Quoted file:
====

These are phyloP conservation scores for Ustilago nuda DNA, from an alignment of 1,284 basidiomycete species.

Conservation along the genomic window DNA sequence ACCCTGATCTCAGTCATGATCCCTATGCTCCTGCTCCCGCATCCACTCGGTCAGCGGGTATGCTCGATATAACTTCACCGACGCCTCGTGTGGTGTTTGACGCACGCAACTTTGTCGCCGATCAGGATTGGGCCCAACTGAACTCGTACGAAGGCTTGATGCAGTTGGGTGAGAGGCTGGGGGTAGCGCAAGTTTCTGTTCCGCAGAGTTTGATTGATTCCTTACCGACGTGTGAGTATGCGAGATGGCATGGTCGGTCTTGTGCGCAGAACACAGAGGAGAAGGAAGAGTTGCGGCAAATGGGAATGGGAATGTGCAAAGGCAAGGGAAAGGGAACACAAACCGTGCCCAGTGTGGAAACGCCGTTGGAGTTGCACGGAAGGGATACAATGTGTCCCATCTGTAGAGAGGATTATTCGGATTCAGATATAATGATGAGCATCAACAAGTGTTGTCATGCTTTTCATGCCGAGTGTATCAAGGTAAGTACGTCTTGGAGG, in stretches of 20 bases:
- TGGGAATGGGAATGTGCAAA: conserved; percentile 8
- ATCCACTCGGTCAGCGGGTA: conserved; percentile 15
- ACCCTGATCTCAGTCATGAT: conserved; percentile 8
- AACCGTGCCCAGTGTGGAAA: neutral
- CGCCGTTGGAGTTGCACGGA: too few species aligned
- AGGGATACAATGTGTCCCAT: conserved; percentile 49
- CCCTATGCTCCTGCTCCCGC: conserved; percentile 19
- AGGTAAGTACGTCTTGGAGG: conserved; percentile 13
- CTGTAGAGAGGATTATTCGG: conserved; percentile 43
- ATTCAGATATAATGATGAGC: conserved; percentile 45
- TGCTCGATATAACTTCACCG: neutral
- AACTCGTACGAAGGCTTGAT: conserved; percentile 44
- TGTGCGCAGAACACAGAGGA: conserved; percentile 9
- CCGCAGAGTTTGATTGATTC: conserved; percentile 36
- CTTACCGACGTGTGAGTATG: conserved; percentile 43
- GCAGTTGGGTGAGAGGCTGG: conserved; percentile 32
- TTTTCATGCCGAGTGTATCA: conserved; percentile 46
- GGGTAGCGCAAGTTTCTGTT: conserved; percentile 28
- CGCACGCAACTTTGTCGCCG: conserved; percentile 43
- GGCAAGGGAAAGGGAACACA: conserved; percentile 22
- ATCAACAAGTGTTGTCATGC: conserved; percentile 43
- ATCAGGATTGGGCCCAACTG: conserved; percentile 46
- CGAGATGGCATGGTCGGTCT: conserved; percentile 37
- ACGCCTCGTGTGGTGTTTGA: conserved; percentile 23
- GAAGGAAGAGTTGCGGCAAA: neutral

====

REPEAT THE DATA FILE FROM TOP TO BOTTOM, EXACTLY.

These are phyloP conservation scores for Ustilago nuda DNA, from an alignment of 1,284 basidiomycete species.

Conservation along the genomic window DNA sequence ACCCTGATCTCAGTCATGATCCCTATGCTCCTGCTCCCGCATCCACTCGGTCAGCGGGTATGCTCGATATAACTTCACCGACGCCTCGTGTGGTGTTTGACGCACGCAACTTTGTCGCCGATCAGGATTGGGCCCAACTGAACTCGTACGAAGGCTTGATGCAGTTGGGTGAGAGGCTGGGGGTAGCGCAAGTTTCTGTTCCGCAGAGTTTGATTGATTCCTTACCGACGTGTGAGTATGCGAGATGGCATGGTCGGTCTTGTGCGCAGAACACAGAGGAGAAGGAAGAGTTGCGGCAAATGGGAATGGGAATGTGCAAAGGCAAGGGAAAGGGAACACAAACCGTGCCCAGTGTGGAAACGCCGTTGGAGTTGCACGGAAGGGATACAATGTGTCCCATCTGTAGAGAGGATTATTCGGATTCAGATATAATGATGAGCATCAACAAGTGTTGTCATGCTTTTCATGCCGAGTGTATCAAGGTAAGTACGTCTTGGAGG, in stretches of 20 bases:
- TGGGAATGGGAATGTGCAAA: conserved; percentile 8
- ATCCACTCGGTCAGCGGGTA: conserved; percentile 15
- ACCCTGATCTCAGTCATGAT: conserved; percentile 8
- AACCGTGCCCAGTGTGGAAA: neutral
- CGCCGTTGGAGTTGCACGGA: too few species aligned
- AGGGATACAATGTGTCCCAT: conserved; percentile 49
- CCCTATGCTCCTGCTCCCGC: conserved; percentile 19
- AGGTAAGTACGTCTTGGAGG: conserved; percentile 13
- CTGTAGAGAGGATTATTCGG: conserved; percentile 43
- ATTCAGATATAATGATGAGC: conserved; percentile 45
- TGCTCGATATAACTTCACCG: neutral
- AACTCGTACGAAGGCTTGAT: conserved; percentile 44
- TGTGCGCAGAACACAGAGGA: conserved; percentile 9
- CCGCAGAGTTTGATTGATTC: conserved; percentile 36
- CTTACCGACGTGTGAGTATG: conserved; percentile 43
- GCAGTTGGGTGAGAGGCTGG: conserved; percentile 32
- TTTTCATGCCGAGTGTATCA: conserved; percentile 46
- GGGTAGCGCAAGTTTCTGTT: conserved; percentile 28
- CGCACGCAACTTTGTCGCCG: conserved; percentile 43
- GGCAAGGGAAAGGGAACACA: conserved; percentile 22
- ATCAACAAGTGTTGTCATGC: conserved; percentile 43
- ATCAGGATTGGGCCCAACTG: conserved; percentile 46
- CGAGATGGCATGGTCGGTCT: conserved; percentile 37
- ACGCCTCGTGTGGTGTTTGA: conserved; percentile 23
- GAAGGAAGAGTTGCGGCAAA: neutral